Roy A. Hunt
Roy Arthur Hunt was born on August 3, 1881 in Nashua, New Hampshire. He was the only child of Alfred Epher Hunt and Maria Tyler McQuesten. Soon after his birth, the family moved to Pittsburgh where Alfred later founded the Pittsburgh Reduction Company.
Roy was eighteen when his father died, an event that deepened his resolve to get a good education, a tradition in the Hunt family for generations past. Roy was finishing his third year at Yale when he wrote to Arthur Vining Davis, then general manager of the Pittsburgh Reduction Company. Dated May 25, 1902, Roy’s letter said:
“As it is drawing toward the close of the college year and we talked over my trying to work this summer if I could get the job, I write to inquire if anything has turned up. It does not matter what it is, from digging a hole to emptying paper baskets. Also the location is immaterial, from the suburbs to the smallest hamlet in Canada to the center of a city.”
Davis put Roy to work as a machinist’s helper in the New Kensington plant. After graduating from college in 1903, Roy became a mill clerk at the company’s New Kensington plant. This began Roy’s lifetime career with Alcoa.
By 1907, when the company changed its name to Alcoa, Roy had worked his way up to Assistant Superintendent. In 1914, Roy joined Alcoa’s Board of Directors and served as General Superintendent of the company’s fabricating plants, where he helped accelerate production of aluminum for the war. In 1918, Roy was promoted to Vice President of both the fabricating and the smelting plants. Ten years later, he was elected President of Alcoa. He served in that position until 1951 when he was named Chairman of the Executive Committee, a position he held until 1963. Roy remained a member of the Alcoa Board of Directors until his death on October 21, 1966.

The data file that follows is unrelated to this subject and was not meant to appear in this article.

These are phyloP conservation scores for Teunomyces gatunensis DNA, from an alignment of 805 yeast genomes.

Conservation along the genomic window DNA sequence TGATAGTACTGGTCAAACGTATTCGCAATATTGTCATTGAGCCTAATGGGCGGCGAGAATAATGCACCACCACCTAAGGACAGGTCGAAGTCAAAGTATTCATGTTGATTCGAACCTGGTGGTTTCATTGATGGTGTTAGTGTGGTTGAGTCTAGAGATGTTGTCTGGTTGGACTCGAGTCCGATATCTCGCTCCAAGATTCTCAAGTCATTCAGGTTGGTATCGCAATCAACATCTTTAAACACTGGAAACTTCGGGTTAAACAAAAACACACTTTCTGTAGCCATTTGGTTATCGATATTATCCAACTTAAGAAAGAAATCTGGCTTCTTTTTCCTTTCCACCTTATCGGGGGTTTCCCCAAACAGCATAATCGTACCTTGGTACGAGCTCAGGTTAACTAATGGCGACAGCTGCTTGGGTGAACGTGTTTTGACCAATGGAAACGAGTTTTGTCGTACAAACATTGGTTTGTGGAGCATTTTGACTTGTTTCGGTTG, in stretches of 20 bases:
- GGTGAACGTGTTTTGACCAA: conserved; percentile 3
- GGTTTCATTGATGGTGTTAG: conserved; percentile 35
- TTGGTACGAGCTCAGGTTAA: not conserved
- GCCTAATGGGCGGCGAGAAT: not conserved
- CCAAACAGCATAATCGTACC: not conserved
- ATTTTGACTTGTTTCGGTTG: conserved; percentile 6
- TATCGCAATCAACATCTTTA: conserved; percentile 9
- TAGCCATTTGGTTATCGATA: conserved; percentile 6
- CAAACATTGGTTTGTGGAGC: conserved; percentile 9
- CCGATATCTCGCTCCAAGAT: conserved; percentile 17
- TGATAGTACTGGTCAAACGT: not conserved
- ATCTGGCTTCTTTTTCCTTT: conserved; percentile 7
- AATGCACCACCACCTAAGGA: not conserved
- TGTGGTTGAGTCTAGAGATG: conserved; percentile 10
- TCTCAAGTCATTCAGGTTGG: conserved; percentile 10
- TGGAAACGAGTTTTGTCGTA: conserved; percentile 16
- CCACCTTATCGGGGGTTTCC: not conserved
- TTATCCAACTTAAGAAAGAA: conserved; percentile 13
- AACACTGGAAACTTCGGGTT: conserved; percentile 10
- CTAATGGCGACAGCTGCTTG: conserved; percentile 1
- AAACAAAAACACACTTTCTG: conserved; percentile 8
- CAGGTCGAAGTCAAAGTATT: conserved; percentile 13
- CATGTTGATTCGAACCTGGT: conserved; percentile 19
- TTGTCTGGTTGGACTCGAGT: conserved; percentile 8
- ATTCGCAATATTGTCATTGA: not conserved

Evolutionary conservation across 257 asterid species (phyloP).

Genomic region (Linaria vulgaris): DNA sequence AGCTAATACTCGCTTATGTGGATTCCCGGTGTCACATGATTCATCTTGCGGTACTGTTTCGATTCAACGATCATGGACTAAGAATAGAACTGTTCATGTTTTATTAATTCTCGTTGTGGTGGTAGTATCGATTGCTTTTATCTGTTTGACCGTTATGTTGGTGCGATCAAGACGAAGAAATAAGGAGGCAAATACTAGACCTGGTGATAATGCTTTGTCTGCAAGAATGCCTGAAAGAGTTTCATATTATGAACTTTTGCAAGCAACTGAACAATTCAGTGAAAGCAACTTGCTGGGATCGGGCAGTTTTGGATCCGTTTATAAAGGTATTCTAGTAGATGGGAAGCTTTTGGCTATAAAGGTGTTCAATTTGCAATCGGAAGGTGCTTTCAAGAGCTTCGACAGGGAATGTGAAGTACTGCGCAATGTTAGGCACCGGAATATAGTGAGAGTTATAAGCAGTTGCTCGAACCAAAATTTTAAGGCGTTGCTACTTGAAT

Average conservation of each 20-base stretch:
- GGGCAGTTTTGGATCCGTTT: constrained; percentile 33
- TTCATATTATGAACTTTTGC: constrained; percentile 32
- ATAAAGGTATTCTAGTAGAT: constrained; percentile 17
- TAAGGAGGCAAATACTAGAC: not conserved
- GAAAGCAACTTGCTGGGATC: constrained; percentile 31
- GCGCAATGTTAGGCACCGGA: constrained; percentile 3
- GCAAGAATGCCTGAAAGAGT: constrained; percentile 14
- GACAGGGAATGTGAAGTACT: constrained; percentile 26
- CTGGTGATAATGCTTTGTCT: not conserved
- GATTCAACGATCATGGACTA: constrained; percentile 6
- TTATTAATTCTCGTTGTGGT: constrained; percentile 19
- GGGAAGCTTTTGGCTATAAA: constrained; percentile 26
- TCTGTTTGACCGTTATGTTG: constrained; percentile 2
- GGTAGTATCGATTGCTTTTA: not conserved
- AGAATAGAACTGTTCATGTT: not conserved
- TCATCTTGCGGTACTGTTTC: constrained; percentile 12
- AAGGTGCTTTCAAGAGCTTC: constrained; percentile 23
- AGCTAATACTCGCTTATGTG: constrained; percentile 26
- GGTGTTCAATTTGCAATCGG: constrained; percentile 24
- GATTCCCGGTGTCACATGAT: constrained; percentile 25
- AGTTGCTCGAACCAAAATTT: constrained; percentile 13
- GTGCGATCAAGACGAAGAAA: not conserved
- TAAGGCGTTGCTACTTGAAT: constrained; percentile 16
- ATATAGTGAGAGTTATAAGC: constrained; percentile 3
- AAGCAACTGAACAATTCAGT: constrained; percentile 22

Roy described the company’s history and his own personal philosophy in a public address, The Aluminum Pioneers. He was patriotic and intensely interested in the welfare of the country, never failing to speak out for the cause of liberty. At a Tri-State Industrial Association dinner, he said (quoting an unknown source), “Eternal vigilance is the price of liberty, never purchased by a fulfilled contract, but always on a pay-as-you-go basis.” He was also a great believer in free enterprise and fair competition.
Roy was self-effacing and had a deep-seated sense of humor. Unlike most businessmen, he never took time for hobbies or spectator sports. His chief interest outside the company was his family. He did, however, enjoy the arts, especially music. His artistic judgments were strictly his own. “I like what I like, and I’m going to keep on liking it,” he said. “I’m not going to be regimented.”
Roy was also a director of Mellon National Bank and Trust Company, the National Union Fire Insurance Company, and Pittsburgh Testing Laboratory. He held honorary degrees from the University of Pittsburgh, Oberlin College, and Grove City College. He was a trustee of Magee Women’s Hospital, the Pittsburgh Skin and Cancer Foundation, Grove City College, Carnegie Institute of Technology, and Allegheny Cemetery.
Images courtesy of The Hunt Institute
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